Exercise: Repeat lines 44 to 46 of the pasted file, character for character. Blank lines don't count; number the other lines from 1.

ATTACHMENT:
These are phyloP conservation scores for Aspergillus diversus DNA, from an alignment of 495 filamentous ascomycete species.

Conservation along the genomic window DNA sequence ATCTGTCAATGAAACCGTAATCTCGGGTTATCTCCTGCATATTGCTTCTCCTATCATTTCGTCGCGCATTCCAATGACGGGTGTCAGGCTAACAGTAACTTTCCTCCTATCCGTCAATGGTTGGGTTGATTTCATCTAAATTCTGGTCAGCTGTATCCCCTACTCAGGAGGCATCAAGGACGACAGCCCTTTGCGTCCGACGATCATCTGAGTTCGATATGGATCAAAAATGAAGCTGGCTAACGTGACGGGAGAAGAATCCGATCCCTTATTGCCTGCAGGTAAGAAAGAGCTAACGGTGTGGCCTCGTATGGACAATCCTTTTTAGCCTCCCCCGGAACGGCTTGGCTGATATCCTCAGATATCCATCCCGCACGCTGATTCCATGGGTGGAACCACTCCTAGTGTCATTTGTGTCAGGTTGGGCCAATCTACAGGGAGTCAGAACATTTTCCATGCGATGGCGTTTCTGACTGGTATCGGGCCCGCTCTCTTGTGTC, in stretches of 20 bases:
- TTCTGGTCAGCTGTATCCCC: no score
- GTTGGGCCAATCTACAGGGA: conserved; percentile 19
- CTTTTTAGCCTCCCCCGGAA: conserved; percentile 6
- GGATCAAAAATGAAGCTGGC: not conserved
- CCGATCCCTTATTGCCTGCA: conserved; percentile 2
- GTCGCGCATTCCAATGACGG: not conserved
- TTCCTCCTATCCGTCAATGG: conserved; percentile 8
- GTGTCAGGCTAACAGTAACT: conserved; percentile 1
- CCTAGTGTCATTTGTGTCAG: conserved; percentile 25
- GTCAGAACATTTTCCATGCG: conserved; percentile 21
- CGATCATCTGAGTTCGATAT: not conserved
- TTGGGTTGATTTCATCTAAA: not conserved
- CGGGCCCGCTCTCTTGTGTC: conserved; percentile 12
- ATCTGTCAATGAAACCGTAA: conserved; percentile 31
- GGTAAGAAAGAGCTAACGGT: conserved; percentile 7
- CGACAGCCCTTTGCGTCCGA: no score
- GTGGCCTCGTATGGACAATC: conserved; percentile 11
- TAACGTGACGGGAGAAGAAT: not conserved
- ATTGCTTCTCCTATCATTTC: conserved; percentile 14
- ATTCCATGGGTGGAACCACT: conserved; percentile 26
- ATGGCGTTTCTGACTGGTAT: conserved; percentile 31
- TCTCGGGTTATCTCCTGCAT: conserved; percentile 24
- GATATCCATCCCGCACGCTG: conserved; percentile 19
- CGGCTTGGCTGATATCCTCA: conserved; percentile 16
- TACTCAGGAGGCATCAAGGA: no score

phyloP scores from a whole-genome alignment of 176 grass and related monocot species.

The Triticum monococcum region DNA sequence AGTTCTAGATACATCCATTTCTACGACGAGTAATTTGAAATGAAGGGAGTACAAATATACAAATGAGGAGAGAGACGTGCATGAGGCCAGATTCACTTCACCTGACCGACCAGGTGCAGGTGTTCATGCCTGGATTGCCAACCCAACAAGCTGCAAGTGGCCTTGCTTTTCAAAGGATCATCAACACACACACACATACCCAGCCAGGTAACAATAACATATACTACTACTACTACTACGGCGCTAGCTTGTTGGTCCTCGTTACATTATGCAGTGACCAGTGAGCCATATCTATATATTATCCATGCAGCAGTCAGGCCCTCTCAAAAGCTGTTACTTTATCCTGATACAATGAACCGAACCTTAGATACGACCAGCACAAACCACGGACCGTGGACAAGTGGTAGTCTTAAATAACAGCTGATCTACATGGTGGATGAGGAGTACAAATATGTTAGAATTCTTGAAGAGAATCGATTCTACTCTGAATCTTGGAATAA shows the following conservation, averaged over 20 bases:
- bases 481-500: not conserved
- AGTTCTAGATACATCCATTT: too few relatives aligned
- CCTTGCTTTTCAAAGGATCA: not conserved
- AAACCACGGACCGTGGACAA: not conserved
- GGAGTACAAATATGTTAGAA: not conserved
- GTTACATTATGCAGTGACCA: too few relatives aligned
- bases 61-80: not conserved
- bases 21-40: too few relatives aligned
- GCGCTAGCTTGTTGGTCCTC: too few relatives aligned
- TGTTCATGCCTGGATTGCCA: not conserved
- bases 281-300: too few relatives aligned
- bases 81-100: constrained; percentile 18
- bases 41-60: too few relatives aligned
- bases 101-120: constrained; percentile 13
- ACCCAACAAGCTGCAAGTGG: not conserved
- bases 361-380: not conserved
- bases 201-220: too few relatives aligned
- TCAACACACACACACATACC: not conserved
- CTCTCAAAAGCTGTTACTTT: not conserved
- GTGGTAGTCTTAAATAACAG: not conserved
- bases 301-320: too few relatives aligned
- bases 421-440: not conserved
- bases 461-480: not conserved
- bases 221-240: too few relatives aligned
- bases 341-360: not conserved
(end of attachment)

- ACCCAACAAGCTGCAAGTGG: not conserved
- bases 361-380: not conserved
- bases 201-220: too few relatives aligned